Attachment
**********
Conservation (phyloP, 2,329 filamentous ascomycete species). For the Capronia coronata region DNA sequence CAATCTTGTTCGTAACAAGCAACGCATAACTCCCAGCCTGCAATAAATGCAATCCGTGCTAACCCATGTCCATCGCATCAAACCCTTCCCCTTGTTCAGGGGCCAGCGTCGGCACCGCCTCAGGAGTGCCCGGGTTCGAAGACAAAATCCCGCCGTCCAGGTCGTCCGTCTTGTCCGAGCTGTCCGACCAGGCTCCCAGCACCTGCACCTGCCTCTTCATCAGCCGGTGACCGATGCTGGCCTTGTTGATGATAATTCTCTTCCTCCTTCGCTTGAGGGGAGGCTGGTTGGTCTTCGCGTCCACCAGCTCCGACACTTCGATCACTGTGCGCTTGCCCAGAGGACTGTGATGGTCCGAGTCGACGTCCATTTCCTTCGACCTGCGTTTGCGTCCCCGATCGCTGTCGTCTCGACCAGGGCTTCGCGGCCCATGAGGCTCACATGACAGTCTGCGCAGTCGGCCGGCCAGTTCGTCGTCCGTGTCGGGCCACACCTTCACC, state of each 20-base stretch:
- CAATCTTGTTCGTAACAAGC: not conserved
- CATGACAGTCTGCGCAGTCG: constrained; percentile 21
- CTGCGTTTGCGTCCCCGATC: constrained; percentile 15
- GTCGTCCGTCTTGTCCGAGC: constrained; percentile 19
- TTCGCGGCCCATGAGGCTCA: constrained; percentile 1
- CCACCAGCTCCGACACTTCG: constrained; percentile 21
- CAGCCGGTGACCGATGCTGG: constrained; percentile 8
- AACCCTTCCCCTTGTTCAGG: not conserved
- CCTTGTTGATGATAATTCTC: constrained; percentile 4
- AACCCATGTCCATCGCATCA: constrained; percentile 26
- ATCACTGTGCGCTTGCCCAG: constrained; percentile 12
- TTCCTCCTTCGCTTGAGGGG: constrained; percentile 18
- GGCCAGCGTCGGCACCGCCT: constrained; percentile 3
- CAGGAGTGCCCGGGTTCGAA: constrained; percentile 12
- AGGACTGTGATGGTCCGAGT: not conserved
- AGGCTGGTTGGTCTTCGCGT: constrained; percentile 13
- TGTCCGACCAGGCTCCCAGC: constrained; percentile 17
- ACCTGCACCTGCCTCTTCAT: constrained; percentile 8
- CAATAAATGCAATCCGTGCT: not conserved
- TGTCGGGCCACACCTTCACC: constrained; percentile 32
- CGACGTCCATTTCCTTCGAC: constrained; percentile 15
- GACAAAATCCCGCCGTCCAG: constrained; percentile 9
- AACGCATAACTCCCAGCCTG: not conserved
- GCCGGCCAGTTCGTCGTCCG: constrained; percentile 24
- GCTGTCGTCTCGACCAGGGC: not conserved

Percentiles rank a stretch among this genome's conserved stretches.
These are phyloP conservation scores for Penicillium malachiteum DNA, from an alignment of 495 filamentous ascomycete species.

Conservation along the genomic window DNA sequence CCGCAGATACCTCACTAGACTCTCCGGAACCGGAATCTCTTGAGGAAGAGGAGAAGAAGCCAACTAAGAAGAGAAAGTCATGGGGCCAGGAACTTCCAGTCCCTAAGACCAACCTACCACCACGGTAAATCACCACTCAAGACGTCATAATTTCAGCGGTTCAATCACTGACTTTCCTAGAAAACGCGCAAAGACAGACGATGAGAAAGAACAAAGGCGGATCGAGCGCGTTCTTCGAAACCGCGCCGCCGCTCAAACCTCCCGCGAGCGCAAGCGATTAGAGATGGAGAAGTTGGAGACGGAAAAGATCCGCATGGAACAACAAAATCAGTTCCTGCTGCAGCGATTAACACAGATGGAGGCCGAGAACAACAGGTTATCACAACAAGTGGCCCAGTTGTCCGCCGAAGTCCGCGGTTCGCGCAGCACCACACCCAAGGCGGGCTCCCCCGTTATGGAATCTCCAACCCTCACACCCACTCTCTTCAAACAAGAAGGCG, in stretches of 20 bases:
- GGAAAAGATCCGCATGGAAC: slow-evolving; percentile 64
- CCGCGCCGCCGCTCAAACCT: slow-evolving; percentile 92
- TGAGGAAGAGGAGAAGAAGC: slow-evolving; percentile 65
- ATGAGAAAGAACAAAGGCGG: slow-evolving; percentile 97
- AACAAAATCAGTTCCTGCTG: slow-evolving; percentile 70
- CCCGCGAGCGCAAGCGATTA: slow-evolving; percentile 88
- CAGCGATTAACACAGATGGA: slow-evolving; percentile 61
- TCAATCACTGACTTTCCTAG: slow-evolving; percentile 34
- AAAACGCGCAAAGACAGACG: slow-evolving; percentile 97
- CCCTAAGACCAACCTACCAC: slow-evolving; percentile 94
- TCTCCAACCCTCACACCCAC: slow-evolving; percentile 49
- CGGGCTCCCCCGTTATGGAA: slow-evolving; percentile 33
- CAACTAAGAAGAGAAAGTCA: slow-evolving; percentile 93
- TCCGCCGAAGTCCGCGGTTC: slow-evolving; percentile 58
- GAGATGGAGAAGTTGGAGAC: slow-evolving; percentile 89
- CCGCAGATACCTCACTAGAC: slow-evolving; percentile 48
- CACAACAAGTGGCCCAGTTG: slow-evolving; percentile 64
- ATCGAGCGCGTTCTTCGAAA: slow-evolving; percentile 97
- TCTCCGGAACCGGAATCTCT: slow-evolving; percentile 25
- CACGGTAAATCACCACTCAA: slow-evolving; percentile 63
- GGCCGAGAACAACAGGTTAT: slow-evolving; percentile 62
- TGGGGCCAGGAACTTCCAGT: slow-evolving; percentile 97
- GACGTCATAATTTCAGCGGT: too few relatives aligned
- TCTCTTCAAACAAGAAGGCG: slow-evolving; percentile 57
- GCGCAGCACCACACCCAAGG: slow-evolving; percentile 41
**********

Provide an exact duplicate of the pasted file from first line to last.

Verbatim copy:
Conservation (phyloP, 2,329 filamentous ascomycete species). For the Capronia coronata region DNA sequence CAATCTTGTTCGTAACAAGCAACGCATAACTCCCAGCCTGCAATAAATGCAATCCGTGCTAACCCATGTCCATCGCATCAAACCCTTCCCCTTGTTCAGGGGCCAGCGTCGGCACCGCCTCAGGAGTGCCCGGGTTCGAAGACAAAATCCCGCCGTCCAGGTCGTCCGTCTTGTCCGAGCTGTCCGACCAGGCTCCCAGCACCTGCACCTGCCTCTTCATCAGCCGGTGACCGATGCTGGCCTTGTTGATGATAATTCTCTTCCTCCTTCGCTTGAGGGGAGGCTGGTTGGTCTTCGCGTCCACCAGCTCCGACACTTCGATCACTGTGCGCTTGCCCAGAGGACTGTGATGGTCCGAGTCGACGTCCATTTCCTTCGACCTGCGTTTGCGTCCCCGATCGCTGTCGTCTCGACCAGGGCTTCGCGGCCCATGAGGCTCACATGACAGTCTGCGCAGTCGGCCGGCCAGTTCGTCGTCCGTGTCGGGCCACACCTTCACC, state of each 20-base stretch:
- CAATCTTGTTCGTAACAAGC: not conserved
- CATGACAGTCTGCGCAGTCG: constrained; percentile 21
- CTGCGTTTGCGTCCCCGATC: constrained; percentile 15
- GTCGTCCGTCTTGTCCGAGC: constrained; percentile 19
- TTCGCGGCCCATGAGGCTCA: constrained; percentile 1
- CCACCAGCTCCGACACTTCG: constrained; percentile 21
- CAGCCGGTGACCGATGCTGG: constrained; percentile 8
- AACCCTTCCCCTTGTTCAGG: not conserved
- CCTTGTTGATGATAATTCTC: constrained; percentile 4
- AACCCATGTCCATCGCATCA: constrained; percentile 26
- ATCACTGTGCGCTTGCCCAG: constrained; percentile 12
- TTCCTCCTTCGCTTGAGGGG: constrained; percentile 18
- GGCCAGCGTCGGCACCGCCT: constrained; percentile 3
- CAGGAGTGCCCGGGTTCGAA: constrained; percentile 12
- AGGACTGTGATGGTCCGAGT: not conserved
- AGGCTGGTTGGTCTTCGCGT: constrained; percentile 13
- TGTCCGACCAGGCTCCCAGC: constrained; percentile 17
- ACCTGCACCTGCCTCTTCAT: constrained; percentile 8
- CAATAAATGCAATCCGTGCT: not conserved
- TGTCGGGCCACACCTTCACC: constrained; percentile 32
- CGACGTCCATTTCCTTCGAC: constrained; percentile 15
- GACAAAATCCCGCCGTCCAG: constrained; percentile 9
- AACGCATAACTCCCAGCCTG: not conserved
- GCCGGCCAGTTCGTCGTCCG: constrained; percentile 24
- GCTGTCGTCTCGACCAGGGC: not conserved

Percentiles rank a stretch among this genome's conserved stretches.
These are phyloP conservation scores for Penicillium malachiteum DNA, from an alignment of 495 filamentous ascomycete species.

Conservation along the genomic window DNA sequence CCGCAGATACCTCACTAGACTCTCCGGAACCGGAATCTCTTGAGGAAGAGGAGAAGAAGCCAACTAAGAAGAGAAAGTCATGGGGCCAGGAACTTCCAGTCCCTAAGACCAACCTACCACCACGGTAAATCACCACTCAAGACGTCATAATTTCAGCGGTTCAATCACTGACTTTCCTAGAAAACGCGCAAAGACAGACGATGAGAAAGAACAAAGGCGGATCGAGCGCGTTCTTCGAAACCGCGCCGCCGCTCAAACCTCCCGCGAGCGCAAGCGATTAGAGATGGAGAAGTTGGAGACGGAAAAGATCCGCATGGAACAACAAAATCAGTTCCTGCTGCAGCGATTAACACAGATGGAGGCCGAGAACAACAGGTTATCACAACAAGTGGCCCAGTTGTCCGCCGAAGTCCGCGGTTCGCGCAGCACCACACCCAAGGCGGGCTCCCCCGTTATGGAATCTCCAACCCTCACACCCACTCTCTTCAAACAAGAAGGCG, in stretches of 20 bases:
- GGAAAAGATCCGCATGGAAC: slow-evolving; percentile 64
- CCGCGCCGCCGCTCAAACCT: slow-evolving; percentile 92
- TGAGGAAGAGGAGAAGAAGC: slow-evolving; percentile 65
- ATGAGAAAGAACAAAGGCGG: slow-evolving; percentile 97
- AACAAAATCAGTTCCTGCTG: slow-evolving; percentile 70
- CCCGCGAGCGCAAGCGATTA: slow-evolving; percentile 88
- CAGCGATTAACACAGATGGA: slow-evolving; percentile 61
- TCAATCACTGACTTTCCTAG: slow-evolving; percentile 34
- AAAACGCGCAAAGACAGACG: slow-evolving; percentile 97
- CCCTAAGACCAACCTACCAC: slow-evolving; percentile 94
- TCTCCAACCCTCACACCCAC: slow-evolving; percentile 49
- CGGGCTCCCCCGTTATGGAA: slow-evolving; percentile 33
- CAACTAAGAAGAGAAAGTCA: slow-evolving; percentile 93
- TCCGCCGAAGTCCGCGGTTC: slow-evolving; percentile 58
- GAGATGGAGAAGTTGGAGAC: slow-evolving; percentile 89
- CCGCAGATACCTCACTAGAC: slow-evolving; percentile 48
- CACAACAAGTGGCCCAGTTG: slow-evolving; percentile 64
- ATCGAGCGCGTTCTTCGAAA: slow-evolving; percentile 97
- TCTCCGGAACCGGAATCTCT: slow-evolving; percentile 25
- CACGGTAAATCACCACTCAA: slow-evolving; percentile 63
- GGCCGAGAACAACAGGTTAT: slow-evolving; percentile 62
- TGGGGCCAGGAACTTCCAGT: slow-evolving; percentile 97
- GACGTCATAATTTCAGCGGT: too few relatives aligned
- TCTCTTCAAACAAGAAGGCG: slow-evolving; percentile 57
- GCGCAGCACCACACCCAAGG: slow-evolving; percentile 41